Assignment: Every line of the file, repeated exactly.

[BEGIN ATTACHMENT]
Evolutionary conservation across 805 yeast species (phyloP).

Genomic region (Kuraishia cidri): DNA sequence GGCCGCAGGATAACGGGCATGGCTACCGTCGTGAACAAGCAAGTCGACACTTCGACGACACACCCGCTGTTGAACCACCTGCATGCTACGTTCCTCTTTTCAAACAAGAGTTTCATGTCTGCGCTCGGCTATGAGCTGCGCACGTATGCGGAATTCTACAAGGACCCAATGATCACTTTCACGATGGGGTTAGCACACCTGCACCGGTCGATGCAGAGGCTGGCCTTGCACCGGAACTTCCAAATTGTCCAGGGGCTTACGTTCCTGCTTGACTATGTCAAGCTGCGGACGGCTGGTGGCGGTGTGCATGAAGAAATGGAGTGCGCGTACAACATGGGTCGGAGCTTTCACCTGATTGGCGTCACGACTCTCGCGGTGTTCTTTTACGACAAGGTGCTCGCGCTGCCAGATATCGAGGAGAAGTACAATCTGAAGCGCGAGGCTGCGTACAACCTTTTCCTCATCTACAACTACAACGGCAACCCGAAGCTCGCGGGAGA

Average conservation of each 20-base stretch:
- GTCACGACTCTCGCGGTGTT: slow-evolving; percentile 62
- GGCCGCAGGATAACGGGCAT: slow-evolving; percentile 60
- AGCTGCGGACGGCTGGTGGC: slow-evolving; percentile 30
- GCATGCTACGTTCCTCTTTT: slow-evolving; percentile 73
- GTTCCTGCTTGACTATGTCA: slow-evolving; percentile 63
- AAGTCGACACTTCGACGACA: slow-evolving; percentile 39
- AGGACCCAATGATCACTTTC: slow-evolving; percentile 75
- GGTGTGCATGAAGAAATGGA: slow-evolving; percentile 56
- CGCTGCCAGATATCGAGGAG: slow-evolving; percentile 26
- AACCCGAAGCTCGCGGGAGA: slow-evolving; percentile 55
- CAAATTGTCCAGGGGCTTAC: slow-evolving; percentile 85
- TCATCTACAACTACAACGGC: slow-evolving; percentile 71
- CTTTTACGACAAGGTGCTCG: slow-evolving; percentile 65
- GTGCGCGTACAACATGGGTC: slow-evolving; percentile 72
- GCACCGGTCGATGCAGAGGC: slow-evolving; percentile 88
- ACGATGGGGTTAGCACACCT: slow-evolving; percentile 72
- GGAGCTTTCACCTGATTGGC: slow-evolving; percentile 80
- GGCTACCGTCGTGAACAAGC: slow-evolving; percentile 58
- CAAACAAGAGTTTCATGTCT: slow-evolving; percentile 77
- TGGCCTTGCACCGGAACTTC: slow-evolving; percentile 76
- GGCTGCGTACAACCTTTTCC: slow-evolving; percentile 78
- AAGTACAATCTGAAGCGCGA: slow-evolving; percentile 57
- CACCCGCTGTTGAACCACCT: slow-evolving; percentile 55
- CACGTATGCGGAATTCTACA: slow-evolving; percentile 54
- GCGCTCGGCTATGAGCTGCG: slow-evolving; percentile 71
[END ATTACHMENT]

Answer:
Evolutionary conservation across 805 yeast species (phyloP).

Genomic region (Kuraishia cidri): DNA sequence GGCCGCAGGATAACGGGCATGGCTACCGTCGTGAACAAGCAAGTCGACACTTCGACGACACACCCGCTGTTGAACCACCTGCATGCTACGTTCCTCTTTTCAAACAAGAGTTTCATGTCTGCGCTCGGCTATGAGCTGCGCACGTATGCGGAATTCTACAAGGACCCAATGATCACTTTCACGATGGGGTTAGCACACCTGCACCGGTCGATGCAGAGGCTGGCCTTGCACCGGAACTTCCAAATTGTCCAGGGGCTTACGTTCCTGCTTGACTATGTCAAGCTGCGGACGGCTGGTGGCGGTGTGCATGAAGAAATGGAGTGCGCGTACAACATGGGTCGGAGCTTTCACCTGATTGGCGTCACGACTCTCGCGGTGTTCTTTTACGACAAGGTGCTCGCGCTGCCAGATATCGAGGAGAAGTACAATCTGAAGCGCGAGGCTGCGTACAACCTTTTCCTCATCTACAACTACAACGGCAACCCGAAGCTCGCGGGAGA

Average conservation of each 20-base stretch:
- GTCACGACTCTCGCGGTGTT: slow-evolving; percentile 62
- GGCCGCAGGATAACGGGCAT: slow-evolving; percentile 60
- AGCTGCGGACGGCTGGTGGC: slow-evolving; percentile 30
- GCATGCTACGTTCCTCTTTT: slow-evolving; percentile 73
- GTTCCTGCTTGACTATGTCA: slow-evolving; percentile 63
- AAGTCGACACTTCGACGACA: slow-evolving; percentile 39
- AGGACCCAATGATCACTTTC: slow-evolving; percentile 75
- GGTGTGCATGAAGAAATGGA: slow-evolving; percentile 56
- CGCTGCCAGATATCGAGGAG: slow-evolving; percentile 26
- AACCCGAAGCTCGCGGGAGA: slow-evolving; percentile 55
- CAAATTGTCCAGGGGCTTAC: slow-evolving; percentile 85
- TCATCTACAACTACAACGGC: slow-evolving; percentile 71
- CTTTTACGACAAGGTGCTCG: slow-evolving; percentile 65
- GTGCGCGTACAACATGGGTC: slow-evolving; percentile 72
- GCACCGGTCGATGCAGAGGC: slow-evolving; percentile 88
- ACGATGGGGTTAGCACACCT: slow-evolving; percentile 72
- GGAGCTTTCACCTGATTGGC: slow-evolving; percentile 80
- GGCTACCGTCGTGAACAAGC: slow-evolving; percentile 58
- CAAACAAGAGTTTCATGTCT: slow-evolving; percentile 77
- TGGCCTTGCACCGGAACTTC: slow-evolving; percentile 76
- GGCTGCGTACAACCTTTTCC: slow-evolving; percentile 78
- AAGTACAATCTGAAGCGCGA: slow-evolving; percentile 57
- CACCCGCTGTTGAACCACCT: slow-evolving; percentile 55
- CACGTATGCGGAATTCTACA: slow-evolving; percentile 54
- GCGCTCGGCTATGAGCTGCG: slow-evolving; percentile 71